Lander Student Finds Calling; Spearheads Growth in Environmental Organization

    Lander Student Finds Calling; Spearheads Growth in Environmental Organization

    Shortly after enrolling at Lander University, Libby Bergmann changed her major from Biology to Environmental Science. “It clicked for me and just made sense. Environmental science encompasses everything I want to do,” the senior from Beaufort said. 

    That seemingly simple realization has turned into Lander’s own example of the “Butterfly Effect” – the theory that one small change can trigger larger differences.  

    After settling into her major, Libby became an active member in Lander’s Environmental Science Student Organization (ESSO), a student-led group committed to environmental awareness and action. 

    When she joined, ESSO was a relatively small group with about 15 members. Since being elected as the group’s president two years ago, ESSO membership has swelled to over 75 active members.  

    Particularly impressive is the demographic makeup of the ESSO membership, with participants representing the spectrum in terms of academic majors, political beliefs, and backgrounds. “We have members majoring in Education, English, and STEM concentrations among others, and folks who lean to the left and to the right politically,” said Libby. “None of that matters in ESSO. Instead, we’re members because we care about nature and the environment.” 

    For Zachery Woods, a sophomore Biology major from Arkansas, meeting Libby and taking part in ESSO meetings was a life-changer.  

    “I became active in ESSO at the beginning of my freshman year, and what attracted me to it was meeting Libby, and seeing her enthusiasm and excitement about making a positive change. It was my first real step in caring about the environment,” he said. 

    Impacting the Community 
    Under Libby’s leadership, ESSO practices what it preaches. “Each semester, we fulfill a philanthropic-based project and a volunteer clean-up activity. For example, during last semester’s Soles for Souls project, we collected 300 shoes for people who needed them. That’s a perfect example of making full use of a recyclable item,” Libby explained.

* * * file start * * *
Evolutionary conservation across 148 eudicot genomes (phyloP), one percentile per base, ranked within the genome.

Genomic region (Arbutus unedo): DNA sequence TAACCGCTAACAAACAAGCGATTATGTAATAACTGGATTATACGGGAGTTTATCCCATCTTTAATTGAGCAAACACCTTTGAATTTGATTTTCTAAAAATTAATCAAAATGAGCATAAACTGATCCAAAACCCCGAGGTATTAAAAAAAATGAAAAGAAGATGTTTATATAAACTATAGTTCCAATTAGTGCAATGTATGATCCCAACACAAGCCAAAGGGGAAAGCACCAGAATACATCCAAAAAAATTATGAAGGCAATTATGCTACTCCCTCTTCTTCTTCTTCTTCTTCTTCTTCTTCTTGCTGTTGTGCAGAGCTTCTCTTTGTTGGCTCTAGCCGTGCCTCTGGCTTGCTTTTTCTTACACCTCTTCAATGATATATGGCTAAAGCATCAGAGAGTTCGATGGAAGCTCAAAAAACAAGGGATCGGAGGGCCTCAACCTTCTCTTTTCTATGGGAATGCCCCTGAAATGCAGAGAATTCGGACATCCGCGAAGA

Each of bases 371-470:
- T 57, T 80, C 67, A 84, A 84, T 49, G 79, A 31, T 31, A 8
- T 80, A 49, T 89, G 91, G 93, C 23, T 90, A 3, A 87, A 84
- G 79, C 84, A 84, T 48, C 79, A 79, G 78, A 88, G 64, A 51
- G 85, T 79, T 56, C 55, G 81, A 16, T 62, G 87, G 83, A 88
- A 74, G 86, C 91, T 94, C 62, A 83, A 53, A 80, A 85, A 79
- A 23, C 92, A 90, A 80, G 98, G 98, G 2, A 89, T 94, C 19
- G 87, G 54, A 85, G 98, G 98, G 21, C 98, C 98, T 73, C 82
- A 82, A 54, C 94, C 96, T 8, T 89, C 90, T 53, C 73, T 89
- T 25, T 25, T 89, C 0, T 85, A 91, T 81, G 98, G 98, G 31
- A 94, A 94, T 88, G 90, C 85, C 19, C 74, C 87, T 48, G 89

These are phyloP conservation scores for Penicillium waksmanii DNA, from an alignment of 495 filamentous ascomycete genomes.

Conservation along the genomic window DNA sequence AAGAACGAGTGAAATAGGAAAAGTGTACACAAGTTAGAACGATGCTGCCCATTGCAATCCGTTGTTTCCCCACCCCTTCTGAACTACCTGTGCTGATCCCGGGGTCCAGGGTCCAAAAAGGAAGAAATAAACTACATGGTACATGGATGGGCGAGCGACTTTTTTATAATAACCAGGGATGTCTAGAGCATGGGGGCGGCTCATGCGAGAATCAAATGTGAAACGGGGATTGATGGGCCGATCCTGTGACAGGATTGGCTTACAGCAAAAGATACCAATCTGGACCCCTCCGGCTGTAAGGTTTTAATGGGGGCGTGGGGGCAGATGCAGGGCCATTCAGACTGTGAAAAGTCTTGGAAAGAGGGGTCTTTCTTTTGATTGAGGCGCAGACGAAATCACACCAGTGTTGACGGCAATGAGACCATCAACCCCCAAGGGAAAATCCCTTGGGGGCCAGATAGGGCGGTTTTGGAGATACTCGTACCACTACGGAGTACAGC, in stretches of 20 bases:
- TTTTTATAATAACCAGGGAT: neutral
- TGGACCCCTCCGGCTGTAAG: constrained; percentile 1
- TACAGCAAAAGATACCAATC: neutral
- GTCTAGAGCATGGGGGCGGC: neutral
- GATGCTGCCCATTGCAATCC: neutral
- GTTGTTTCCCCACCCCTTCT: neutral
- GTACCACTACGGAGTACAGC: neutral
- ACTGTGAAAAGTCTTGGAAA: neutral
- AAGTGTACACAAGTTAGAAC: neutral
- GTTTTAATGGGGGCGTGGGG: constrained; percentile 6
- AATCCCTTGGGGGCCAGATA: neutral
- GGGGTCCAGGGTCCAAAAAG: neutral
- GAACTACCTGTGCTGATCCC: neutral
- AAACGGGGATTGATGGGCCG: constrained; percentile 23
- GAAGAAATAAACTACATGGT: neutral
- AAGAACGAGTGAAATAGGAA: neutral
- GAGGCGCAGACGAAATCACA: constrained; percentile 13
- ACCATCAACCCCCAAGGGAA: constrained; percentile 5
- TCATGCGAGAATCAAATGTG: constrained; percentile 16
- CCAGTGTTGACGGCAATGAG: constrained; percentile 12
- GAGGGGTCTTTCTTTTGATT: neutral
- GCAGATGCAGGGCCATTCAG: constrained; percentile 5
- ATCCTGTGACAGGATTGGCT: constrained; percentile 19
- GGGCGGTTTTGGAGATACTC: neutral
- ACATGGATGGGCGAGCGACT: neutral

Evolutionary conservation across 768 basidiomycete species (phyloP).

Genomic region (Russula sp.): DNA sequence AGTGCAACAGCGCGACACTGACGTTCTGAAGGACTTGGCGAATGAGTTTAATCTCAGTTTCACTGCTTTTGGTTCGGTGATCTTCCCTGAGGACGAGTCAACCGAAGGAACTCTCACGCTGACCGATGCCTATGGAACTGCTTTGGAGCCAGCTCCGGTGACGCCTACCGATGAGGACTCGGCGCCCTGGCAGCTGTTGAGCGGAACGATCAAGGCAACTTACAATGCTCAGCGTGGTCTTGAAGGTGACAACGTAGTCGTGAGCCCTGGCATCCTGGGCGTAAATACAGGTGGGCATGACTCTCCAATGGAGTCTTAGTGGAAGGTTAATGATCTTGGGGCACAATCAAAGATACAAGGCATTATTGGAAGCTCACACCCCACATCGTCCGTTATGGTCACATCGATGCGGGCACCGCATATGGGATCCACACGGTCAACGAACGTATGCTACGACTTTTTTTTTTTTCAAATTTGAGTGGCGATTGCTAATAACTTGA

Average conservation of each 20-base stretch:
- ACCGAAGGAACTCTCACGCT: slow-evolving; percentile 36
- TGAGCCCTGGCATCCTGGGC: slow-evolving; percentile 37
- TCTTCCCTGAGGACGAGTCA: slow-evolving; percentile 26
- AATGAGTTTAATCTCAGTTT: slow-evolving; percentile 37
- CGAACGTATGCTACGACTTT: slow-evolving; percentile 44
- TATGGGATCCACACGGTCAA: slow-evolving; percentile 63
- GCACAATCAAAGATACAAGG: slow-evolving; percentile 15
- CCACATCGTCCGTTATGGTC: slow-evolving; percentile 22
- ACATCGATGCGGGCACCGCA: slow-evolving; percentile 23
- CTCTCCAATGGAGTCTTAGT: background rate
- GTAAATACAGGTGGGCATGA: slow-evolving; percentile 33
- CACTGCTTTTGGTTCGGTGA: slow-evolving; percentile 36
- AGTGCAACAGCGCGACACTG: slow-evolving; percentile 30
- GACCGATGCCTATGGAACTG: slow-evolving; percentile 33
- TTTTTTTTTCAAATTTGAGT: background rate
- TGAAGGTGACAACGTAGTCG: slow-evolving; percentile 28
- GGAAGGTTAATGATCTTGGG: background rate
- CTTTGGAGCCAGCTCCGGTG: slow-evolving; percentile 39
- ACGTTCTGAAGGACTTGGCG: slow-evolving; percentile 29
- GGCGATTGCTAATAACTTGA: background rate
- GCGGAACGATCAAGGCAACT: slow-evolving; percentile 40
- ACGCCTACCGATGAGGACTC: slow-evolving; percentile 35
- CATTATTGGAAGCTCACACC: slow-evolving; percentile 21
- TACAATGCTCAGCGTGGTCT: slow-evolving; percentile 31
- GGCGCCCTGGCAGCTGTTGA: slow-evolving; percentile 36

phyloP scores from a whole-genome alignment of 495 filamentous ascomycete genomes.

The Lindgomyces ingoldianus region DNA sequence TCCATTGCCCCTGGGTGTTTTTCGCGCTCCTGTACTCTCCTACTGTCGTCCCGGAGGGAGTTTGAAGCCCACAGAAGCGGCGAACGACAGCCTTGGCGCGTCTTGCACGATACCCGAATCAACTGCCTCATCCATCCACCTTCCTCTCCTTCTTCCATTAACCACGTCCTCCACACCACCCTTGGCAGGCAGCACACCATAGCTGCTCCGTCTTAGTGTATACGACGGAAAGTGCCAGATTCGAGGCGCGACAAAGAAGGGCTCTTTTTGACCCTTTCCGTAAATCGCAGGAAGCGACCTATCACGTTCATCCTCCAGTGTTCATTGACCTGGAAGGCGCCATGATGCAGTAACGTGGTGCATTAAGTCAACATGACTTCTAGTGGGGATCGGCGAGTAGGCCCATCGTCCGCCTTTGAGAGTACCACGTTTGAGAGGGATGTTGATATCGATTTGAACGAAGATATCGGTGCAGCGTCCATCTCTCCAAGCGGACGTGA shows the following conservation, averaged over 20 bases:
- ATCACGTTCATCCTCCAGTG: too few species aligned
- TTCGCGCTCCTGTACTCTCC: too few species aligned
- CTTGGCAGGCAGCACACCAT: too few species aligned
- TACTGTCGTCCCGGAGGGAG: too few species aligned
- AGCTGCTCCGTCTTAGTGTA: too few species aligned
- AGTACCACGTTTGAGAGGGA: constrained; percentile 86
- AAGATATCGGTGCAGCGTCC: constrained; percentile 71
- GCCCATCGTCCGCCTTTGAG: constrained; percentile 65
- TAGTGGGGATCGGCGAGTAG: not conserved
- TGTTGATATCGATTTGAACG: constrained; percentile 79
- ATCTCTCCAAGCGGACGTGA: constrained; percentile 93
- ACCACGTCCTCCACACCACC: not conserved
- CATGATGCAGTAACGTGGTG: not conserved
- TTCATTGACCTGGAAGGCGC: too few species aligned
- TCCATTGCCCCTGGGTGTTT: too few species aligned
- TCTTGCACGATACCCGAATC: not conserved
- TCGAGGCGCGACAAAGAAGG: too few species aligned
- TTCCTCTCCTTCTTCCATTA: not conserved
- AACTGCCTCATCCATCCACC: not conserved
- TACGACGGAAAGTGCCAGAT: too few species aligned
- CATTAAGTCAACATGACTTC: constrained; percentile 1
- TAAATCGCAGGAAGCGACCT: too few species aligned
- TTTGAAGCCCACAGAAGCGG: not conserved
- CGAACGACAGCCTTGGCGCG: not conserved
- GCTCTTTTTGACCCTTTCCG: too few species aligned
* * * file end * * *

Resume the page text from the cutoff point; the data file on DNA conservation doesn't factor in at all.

The organization is also making an impact on the Lander campus. “Right now, we are in the process of planting a pollinator garden on campus to attract more native bees, butterflies, and other pollinators,” explained Zachery. “Bees have been declining in recent decades and ESSO wants to help give them a home and a clean environment to live in. This will hopefully help make us the 2nd Bee Campus USA in South Carolina.” 

    People Change When They Have a Chance to Chill 
    In addition to meeting twice monthly and regularly hosting screenings of environmentally focused films and documentaries for all Lander students, Libby often leads ESSO hiking trips on nearby trails. 

    “One of the main reasons many college students are so stressed is because we rarely see the outdoors,” Libby explained, “but when we go on a hike, it’s as if we turn into 7-year-olds again and experience that fascination that only nature can bring. It all boils down to the fact that people change when they have a chance to chill. Simply going for a walk or a hike reminds us that we need to be in rhythm with everything around us.” 

    The Power for Change Doesn’t Require Much Effort 
    While impacting the environment may sound like a daunting task, the reality is far different.  

    “Often, many people do not realize how little things can make a huge impact. For example, our agriculture plays a pivotal role in the health of the environment, and making a commitment to not eat meat for just one day can make a huge difference,” Libby said. 

    The bottom line, says Libby, is that if we collectively do not take action, we’ll all feel the impact. “If you’re a hunter, you’ll eventually lose the ground on which you hunt. If you’re a hiker, you’ll eventually lose the ground on which you hike. It’s that simple.” 

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